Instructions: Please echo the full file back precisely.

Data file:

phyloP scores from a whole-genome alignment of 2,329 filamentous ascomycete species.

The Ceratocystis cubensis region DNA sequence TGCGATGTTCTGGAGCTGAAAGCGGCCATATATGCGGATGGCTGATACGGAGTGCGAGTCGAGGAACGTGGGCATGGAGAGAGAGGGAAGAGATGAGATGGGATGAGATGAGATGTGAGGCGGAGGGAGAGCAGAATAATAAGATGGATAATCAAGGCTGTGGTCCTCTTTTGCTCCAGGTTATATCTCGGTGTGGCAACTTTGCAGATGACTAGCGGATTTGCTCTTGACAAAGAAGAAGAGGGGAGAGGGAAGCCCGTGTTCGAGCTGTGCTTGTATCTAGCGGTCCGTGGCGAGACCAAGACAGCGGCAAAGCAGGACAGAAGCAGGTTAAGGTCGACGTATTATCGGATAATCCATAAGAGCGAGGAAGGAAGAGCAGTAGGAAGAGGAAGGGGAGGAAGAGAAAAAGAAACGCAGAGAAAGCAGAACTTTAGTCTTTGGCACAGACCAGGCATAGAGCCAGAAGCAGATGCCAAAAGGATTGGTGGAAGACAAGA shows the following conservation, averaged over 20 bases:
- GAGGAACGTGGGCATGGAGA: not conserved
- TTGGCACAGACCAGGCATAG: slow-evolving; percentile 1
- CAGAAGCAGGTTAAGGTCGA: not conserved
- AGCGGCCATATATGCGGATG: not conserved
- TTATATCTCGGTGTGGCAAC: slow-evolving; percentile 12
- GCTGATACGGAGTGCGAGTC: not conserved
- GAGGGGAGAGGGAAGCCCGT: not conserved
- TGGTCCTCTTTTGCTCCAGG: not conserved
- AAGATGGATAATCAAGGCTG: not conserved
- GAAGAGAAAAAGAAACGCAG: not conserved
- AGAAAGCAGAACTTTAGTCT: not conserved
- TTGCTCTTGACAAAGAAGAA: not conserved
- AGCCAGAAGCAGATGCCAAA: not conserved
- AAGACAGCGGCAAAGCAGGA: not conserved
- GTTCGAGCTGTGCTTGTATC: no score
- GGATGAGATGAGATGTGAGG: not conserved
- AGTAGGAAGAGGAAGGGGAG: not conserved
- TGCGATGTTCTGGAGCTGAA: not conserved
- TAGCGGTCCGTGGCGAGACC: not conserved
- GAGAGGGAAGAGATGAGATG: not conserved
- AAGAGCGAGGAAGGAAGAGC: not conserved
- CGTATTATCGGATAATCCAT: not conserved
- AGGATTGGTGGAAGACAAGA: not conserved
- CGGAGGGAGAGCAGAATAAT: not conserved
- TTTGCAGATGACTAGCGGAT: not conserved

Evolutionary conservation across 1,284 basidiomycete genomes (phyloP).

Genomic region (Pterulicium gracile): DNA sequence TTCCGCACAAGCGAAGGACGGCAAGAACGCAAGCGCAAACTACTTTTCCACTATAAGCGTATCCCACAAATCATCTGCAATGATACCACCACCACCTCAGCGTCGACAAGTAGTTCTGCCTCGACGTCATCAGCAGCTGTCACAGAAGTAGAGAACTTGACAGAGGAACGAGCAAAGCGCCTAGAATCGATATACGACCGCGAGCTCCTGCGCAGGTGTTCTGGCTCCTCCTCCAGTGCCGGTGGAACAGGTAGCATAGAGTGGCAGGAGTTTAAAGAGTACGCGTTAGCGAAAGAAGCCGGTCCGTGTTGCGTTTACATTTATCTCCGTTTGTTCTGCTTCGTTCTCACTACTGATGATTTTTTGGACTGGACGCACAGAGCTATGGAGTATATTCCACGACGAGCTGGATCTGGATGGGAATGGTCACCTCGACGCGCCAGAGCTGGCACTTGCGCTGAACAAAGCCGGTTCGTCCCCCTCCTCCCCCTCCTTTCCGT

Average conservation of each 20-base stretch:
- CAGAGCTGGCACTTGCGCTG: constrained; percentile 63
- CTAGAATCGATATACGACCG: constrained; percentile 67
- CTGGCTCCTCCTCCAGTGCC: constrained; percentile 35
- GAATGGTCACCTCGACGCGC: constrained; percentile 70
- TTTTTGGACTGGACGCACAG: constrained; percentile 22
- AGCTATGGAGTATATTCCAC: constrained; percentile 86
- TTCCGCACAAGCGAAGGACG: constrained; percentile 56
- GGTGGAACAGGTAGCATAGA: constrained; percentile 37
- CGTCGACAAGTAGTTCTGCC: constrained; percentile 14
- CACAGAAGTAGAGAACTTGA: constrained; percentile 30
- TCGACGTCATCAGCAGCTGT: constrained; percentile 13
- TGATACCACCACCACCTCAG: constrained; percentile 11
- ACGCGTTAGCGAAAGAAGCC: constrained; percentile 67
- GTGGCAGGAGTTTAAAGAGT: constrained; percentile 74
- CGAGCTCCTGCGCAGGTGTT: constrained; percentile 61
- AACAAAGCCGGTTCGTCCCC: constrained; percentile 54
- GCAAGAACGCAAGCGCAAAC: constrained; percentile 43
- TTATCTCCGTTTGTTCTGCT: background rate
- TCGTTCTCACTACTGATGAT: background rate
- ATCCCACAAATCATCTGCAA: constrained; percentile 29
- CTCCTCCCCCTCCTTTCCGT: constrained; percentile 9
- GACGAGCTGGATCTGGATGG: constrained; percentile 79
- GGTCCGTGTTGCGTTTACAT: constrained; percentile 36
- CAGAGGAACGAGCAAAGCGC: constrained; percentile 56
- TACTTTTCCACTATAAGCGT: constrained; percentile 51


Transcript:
phyloP scores from a whole-genome alignment of 2,329 filamentous ascomycete species.

The Ceratocystis cubensis region DNA sequence TGCGATGTTCTGGAGCTGAAAGCGGCCATATATGCGGATGGCTGATACGGAGTGCGAGTCGAGGAACGTGGGCATGGAGAGAGAGGGAAGAGATGAGATGGGATGAGATGAGATGTGAGGCGGAGGGAGAGCAGAATAATAAGATGGATAATCAAGGCTGTGGTCCTCTTTTGCTCCAGGTTATATCTCGGTGTGGCAACTTTGCAGATGACTAGCGGATTTGCTCTTGACAAAGAAGAAGAGGGGAGAGGGAAGCCCGTGTTCGAGCTGTGCTTGTATCTAGCGGTCCGTGGCGAGACCAAGACAGCGGCAAAGCAGGACAGAAGCAGGTTAAGGTCGACGTATTATCGGATAATCCATAAGAGCGAGGAAGGAAGAGCAGTAGGAAGAGGAAGGGGAGGAAGAGAAAAAGAAACGCAGAGAAAGCAGAACTTTAGTCTTTGGCACAGACCAGGCATAGAGCCAGAAGCAGATGCCAAAAGGATTGGTGGAAGACAAGA shows the following conservation, averaged over 20 bases:
- GAGGAACGTGGGCATGGAGA: not conserved
- TTGGCACAGACCAGGCATAG: slow-evolving; percentile 1
- CAGAAGCAGGTTAAGGTCGA: not conserved
- AGCGGCCATATATGCGGATG: not conserved
- TTATATCTCGGTGTGGCAAC: slow-evolving; percentile 12
- GCTGATACGGAGTGCGAGTC: not conserved
- GAGGGGAGAGGGAAGCCCGT: not conserved
- TGGTCCTCTTTTGCTCCAGG: not conserved
- AAGATGGATAATCAAGGCTG: not conserved
- GAAGAGAAAAAGAAACGCAG: not conserved
- AGAAAGCAGAACTTTAGTCT: not conserved
- TTGCTCTTGACAAAGAAGAA: not conserved
- AGCCAGAAGCAGATGCCAAA: not conserved
- AAGACAGCGGCAAAGCAGGA: not conserved
- GTTCGAGCTGTGCTTGTATC: no score
- GGATGAGATGAGATGTGAGG: not conserved
- AGTAGGAAGAGGAAGGGGAG: not conserved
- TGCGATGTTCTGGAGCTGAA: not conserved
- TAGCGGTCCGTGGCGAGACC: not conserved
- GAGAGGGAAGAGATGAGATG: not conserved
- AAGAGCGAGGAAGGAAGAGC: not conserved
- CGTATTATCGGATAATCCAT: not conserved
- AGGATTGGTGGAAGACAAGA: not conserved
- CGGAGGGAGAGCAGAATAAT: not conserved
- TTTGCAGATGACTAGCGGAT: not conserved

Evolutionary conservation across 1,284 basidiomycete genomes (phyloP).

Genomic region (Pterulicium gracile): DNA sequence TTCCGCACAAGCGAAGGACGGCAAGAACGCAAGCGCAAACTACTTTTCCACTATAAGCGTATCCCACAAATCATCTGCAATGATACCACCACCACCTCAGCGTCGACAAGTAGTTCTGCCTCGACGTCATCAGCAGCTGTCACAGAAGTAGAGAACTTGACAGAGGAACGAGCAAAGCGCCTAGAATCGATATACGACCGCGAGCTCCTGCGCAGGTGTTCTGGCTCCTCCTCCAGTGCCGGTGGAACAGGTAGCATAGAGTGGCAGGAGTTTAAAGAGTACGCGTTAGCGAAAGAAGCCGGTCCGTGTTGCGTTTACATTTATCTCCGTTTGTTCTGCTTCGTTCTCACTACTGATGATTTTTTGGACTGGACGCACAGAGCTATGGAGTATATTCCACGACGAGCTGGATCTGGATGGGAATGGTCACCTCGACGCGCCAGAGCTGGCACTTGCGCTGAACAAAGCCGGTTCGTCCCCCTCCTCCCCCTCCTTTCCGT

Average conservation of each 20-base stretch:
- CAGAGCTGGCACTTGCGCTG: constrained; percentile 63
- CTAGAATCGATATACGACCG: constrained; percentile 67
- CTGGCTCCTCCTCCAGTGCC: constrained; percentile 35
- GAATGGTCACCTCGACGCGC: constrained; percentile 70
- TTTTTGGACTGGACGCACAG: constrained; percentile 22
- AGCTATGGAGTATATTCCAC: constrained; percentile 86
- TTCCGCACAAGCGAAGGACG: constrained; percentile 56
- GGTGGAACAGGTAGCATAGA: constrained; percentile 37
- CGTCGACAAGTAGTTCTGCC: constrained; percentile 14
- CACAGAAGTAGAGAACTTGA: constrained; percentile 30
- TCGACGTCATCAGCAGCTGT: constrained; percentile 13
- TGATACCACCACCACCTCAG: constrained; percentile 11
- ACGCGTTAGCGAAAGAAGCC: constrained; percentile 67
- GTGGCAGGAGTTTAAAGAGT: constrained; percentile 74
- CGAGCTCCTGCGCAGGTGTT: constrained; percentile 61
- AACAAAGCCGGTTCGTCCCC: constrained; percentile 54
- GCAAGAACGCAAGCGCAAAC: constrained; percentile 43
- TTATCTCCGTTTGTTCTGCT: background rate
- TCGTTCTCACTACTGATGAT: background rate
- ATCCCACAAATCATCTGCAA: constrained; percentile 29
- CTCCTCCCCCTCCTTTCCGT: constrained; percentile 9
- GACGAGCTGGATCTGGATGG: constrained; percentile 79
- GGTCCGTGTTGCGTTTACAT: constrained; percentile 36
- CAGAGGAACGAGCAAAGCGC: constrained; percentile 56
- TACTTTTCCACTATAAGCGT: constrained; percentile 51